- iOS 12.0+
- Xcode 11.0+Beta
- Core Image
The TrueDepth camera provides real-time depth data that allows you to segment foreground from background in a video feed.
This sample app leverages depth data to dynamically replace the entire background with a custom image. It then performs Gaussian filtering and other image processing operations to remove holes and smooth the effect.
Preview the Sample App
To see this sample app in action, build and run the project in Xcode on a device running iOS 11 or later. Because Xcode doesn’t have access to the TrueDepth camera, this sample won’t work in the Xcode simulator.
The sample app begins by removing the background, replacing it with black. Apply your own image from the camera roll by swiping down anywhere on the video feed.
Create a Binary Foreground Mask
Assume the foreground to be a human face. You can accomplish face detection through the Vision framework’s
VNDetect, but this sample doesn’t need anything else from Vision, so it’s simpler to consult the
AVMetadata, locate the face’s bounding box and center. Assume there is only one face and take the first one in the metadata object.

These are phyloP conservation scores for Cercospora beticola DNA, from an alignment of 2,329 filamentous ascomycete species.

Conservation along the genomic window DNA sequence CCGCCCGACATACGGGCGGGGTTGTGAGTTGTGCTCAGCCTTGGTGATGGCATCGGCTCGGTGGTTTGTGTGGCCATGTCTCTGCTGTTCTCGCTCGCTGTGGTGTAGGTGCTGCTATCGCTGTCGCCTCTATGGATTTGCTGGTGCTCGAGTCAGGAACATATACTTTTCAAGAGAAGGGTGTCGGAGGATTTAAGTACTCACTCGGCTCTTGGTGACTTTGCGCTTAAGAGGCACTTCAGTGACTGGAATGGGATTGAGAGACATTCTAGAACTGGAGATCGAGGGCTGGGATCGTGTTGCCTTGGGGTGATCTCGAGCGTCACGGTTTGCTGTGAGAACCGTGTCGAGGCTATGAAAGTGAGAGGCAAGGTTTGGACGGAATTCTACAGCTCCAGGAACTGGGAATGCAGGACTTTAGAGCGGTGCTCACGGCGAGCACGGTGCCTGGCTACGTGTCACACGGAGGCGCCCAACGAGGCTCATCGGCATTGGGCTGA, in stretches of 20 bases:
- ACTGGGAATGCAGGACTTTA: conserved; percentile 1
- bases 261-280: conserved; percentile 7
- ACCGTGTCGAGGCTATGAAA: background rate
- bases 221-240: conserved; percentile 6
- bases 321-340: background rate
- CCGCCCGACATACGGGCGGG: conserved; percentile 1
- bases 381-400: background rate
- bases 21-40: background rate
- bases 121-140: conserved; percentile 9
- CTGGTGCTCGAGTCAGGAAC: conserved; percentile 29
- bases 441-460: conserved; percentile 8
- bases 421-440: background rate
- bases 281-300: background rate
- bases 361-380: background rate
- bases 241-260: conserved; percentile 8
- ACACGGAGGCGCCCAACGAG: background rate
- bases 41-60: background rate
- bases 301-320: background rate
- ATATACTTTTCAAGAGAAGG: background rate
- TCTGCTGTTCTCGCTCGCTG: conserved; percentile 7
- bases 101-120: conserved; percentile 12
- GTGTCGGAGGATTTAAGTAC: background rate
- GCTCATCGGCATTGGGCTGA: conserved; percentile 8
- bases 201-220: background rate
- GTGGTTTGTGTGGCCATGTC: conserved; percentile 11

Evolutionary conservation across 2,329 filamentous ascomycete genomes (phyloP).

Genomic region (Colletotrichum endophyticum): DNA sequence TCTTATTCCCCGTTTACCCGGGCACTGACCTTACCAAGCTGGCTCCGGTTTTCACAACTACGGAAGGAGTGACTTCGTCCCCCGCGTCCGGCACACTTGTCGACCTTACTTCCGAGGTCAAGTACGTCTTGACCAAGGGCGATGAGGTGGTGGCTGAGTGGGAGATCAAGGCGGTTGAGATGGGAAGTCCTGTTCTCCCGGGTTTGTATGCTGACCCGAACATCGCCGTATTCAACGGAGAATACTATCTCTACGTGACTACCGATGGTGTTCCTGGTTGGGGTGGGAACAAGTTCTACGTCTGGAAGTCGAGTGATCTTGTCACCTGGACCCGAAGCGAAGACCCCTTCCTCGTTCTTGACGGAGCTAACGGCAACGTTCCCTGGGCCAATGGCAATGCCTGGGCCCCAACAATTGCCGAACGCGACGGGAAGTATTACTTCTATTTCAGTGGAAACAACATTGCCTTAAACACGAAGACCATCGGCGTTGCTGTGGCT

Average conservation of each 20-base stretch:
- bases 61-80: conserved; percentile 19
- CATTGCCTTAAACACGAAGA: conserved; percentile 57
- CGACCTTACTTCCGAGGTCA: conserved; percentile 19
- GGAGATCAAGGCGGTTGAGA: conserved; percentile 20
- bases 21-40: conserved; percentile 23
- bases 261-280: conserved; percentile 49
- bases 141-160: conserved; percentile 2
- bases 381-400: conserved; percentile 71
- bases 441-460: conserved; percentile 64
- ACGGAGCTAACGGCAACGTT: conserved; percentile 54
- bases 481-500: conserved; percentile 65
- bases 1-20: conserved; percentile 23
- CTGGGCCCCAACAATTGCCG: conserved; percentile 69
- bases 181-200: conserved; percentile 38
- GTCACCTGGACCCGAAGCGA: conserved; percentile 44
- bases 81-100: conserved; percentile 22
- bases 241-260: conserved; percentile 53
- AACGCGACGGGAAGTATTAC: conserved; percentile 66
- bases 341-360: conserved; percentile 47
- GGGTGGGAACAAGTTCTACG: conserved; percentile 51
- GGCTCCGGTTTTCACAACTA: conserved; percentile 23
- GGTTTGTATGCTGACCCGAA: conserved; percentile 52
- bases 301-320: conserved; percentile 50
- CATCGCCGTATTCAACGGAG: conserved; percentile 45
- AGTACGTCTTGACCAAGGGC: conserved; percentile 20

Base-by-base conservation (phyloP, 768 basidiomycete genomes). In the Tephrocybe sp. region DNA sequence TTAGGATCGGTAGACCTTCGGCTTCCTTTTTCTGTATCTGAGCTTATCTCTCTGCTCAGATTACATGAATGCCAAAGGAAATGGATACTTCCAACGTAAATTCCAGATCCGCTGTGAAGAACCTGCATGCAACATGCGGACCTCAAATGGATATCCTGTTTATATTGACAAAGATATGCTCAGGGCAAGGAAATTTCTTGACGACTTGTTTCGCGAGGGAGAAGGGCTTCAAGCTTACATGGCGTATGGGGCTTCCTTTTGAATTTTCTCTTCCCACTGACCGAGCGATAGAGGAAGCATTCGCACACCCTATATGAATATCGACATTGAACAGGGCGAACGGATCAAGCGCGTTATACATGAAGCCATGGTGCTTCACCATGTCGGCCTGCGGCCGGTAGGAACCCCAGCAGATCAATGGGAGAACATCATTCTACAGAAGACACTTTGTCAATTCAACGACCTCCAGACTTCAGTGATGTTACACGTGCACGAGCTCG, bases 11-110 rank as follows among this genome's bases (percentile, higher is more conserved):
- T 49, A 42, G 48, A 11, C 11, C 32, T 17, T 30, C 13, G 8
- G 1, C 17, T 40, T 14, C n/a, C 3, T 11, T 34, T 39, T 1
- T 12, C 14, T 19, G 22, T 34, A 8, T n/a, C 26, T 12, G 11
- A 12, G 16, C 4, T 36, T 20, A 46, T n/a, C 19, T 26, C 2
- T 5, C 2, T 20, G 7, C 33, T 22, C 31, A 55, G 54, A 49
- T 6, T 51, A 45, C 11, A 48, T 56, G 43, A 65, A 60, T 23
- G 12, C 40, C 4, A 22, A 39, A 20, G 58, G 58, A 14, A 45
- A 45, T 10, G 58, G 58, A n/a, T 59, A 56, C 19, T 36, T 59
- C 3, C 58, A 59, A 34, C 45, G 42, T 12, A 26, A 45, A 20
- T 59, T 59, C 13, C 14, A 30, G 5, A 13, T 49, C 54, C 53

Depth maps differ from their normal camera image counterparts in resolution; as a result, normal image coordinates differ from depth map coordinates by a scale factor. Compute the scale factor and transform the face’s center to depth map coordinates.
Once you have the face in depth map coordinates, threshold the image to create a binary mask image, where the foreground pixels are
1, and the background pixels are
Smooth the Depth Mask with Core Image Filters
The depth map doesn’t share the RGB image’s sharp resolution, so the mask may contain holes along the interface between foreground and background. Once you have a downsampled mask image, use a Gaussian filter to smooth out the holes, so the interface doesn’t look jagged or pixelated. Clamp your image before filtering it, and crop it afterward, so it retains the proper size when applied with the original image.
The parameters of your
CIGamma filters directly affect the smoothness of the edge pixels. You can tune the blur and smoothness by adjusting the Gaussian blur filter’s input radius, as well as the gamma adjustment filter’s input power.
Blend Foreground and Background with the Alpha Matte
The final step is applying your filtered smooth binary mask to the input video frame.
Because you’ve performed image processing in Core Image using the
CIGamma filters, it’s most computationally efficient to apply the resulting mask in Core Image, as well. That means converting your video from CVPixelBuffer format to
CIImage format, allowing you to apply the alpha matte to the original image, and blend in your custom background image with the
Update your preview to display the final composited image onscreen.